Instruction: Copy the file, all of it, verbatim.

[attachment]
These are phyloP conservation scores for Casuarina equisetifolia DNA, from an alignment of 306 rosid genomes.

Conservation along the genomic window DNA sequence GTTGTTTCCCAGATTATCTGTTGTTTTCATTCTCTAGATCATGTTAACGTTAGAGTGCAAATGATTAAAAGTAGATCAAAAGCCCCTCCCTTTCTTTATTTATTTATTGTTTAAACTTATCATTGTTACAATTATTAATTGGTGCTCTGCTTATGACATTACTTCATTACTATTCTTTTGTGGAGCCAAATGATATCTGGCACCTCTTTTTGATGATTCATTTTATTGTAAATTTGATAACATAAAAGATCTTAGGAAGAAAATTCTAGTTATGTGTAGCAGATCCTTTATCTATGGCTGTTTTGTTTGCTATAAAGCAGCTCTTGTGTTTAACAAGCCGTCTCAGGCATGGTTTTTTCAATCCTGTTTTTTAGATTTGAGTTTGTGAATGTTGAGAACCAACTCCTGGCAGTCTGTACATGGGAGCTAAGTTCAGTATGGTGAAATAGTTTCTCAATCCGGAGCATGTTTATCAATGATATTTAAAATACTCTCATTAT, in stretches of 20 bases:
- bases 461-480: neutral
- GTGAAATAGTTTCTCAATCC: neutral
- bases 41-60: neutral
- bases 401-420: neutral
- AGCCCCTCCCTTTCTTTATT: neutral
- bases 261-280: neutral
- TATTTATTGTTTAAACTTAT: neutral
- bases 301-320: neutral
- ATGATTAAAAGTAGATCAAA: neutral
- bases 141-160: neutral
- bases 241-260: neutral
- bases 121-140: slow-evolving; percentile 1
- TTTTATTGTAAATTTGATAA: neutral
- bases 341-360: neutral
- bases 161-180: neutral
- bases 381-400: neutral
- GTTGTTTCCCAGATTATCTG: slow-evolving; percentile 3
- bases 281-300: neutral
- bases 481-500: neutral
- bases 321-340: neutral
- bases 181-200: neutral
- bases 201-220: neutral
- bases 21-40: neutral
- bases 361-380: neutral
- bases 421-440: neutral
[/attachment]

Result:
These are phyloP conservation scores for Casuarina equisetifolia DNA, from an alignment of 306 rosid genomes.

Conservation along the genomic window DNA sequence GTTGTTTCCCAGATTATCTGTTGTTTTCATTCTCTAGATCATGTTAACGTTAGAGTGCAAATGATTAAAAGTAGATCAAAAGCCCCTCCCTTTCTTTATTTATTTATTGTTTAAACTTATCATTGTTACAATTATTAATTGGTGCTCTGCTTATGACATTACTTCATTACTATTCTTTTGTGGAGCCAAATGATATCTGGCACCTCTTTTTGATGATTCATTTTATTGTAAATTTGATAACATAAAAGATCTTAGGAAGAAAATTCTAGTTATGTGTAGCAGATCCTTTATCTATGGCTGTTTTGTTTGCTATAAAGCAGCTCTTGTGTTTAACAAGCCGTCTCAGGCATGGTTTTTTCAATCCTGTTTTTTAGATTTGAGTTTGTGAATGTTGAGAACCAACTCCTGGCAGTCTGTACATGGGAGCTAAGTTCAGTATGGTGAAATAGTTTCTCAATCCGGAGCATGTTTATCAATGATATTTAAAATACTCTCATTAT, in stretches of 20 bases:
- bases 461-480: neutral
- GTGAAATAGTTTCTCAATCC: neutral
- bases 41-60: neutral
- bases 401-420: neutral
- AGCCCCTCCCTTTCTTTATT: neutral
- bases 261-280: neutral
- TATTTATTGTTTAAACTTAT: neutral
- bases 301-320: neutral
- ATGATTAAAAGTAGATCAAA: neutral
- bases 141-160: neutral
- bases 241-260: neutral
- bases 121-140: slow-evolving; percentile 1
- TTTTATTGTAAATTTGATAA: neutral
- bases 341-360: neutral
- bases 161-180: neutral
- bases 381-400: neutral
- GTTGTTTCCCAGATTATCTG: slow-evolving; percentile 3
- bases 281-300: neutral
- bases 481-500: neutral
- bases 321-340: neutral
- bases 181-200: neutral
- bases 201-220: neutral
- bases 21-40: neutral
- bases 361-380: neutral
- bases 421-440: neutral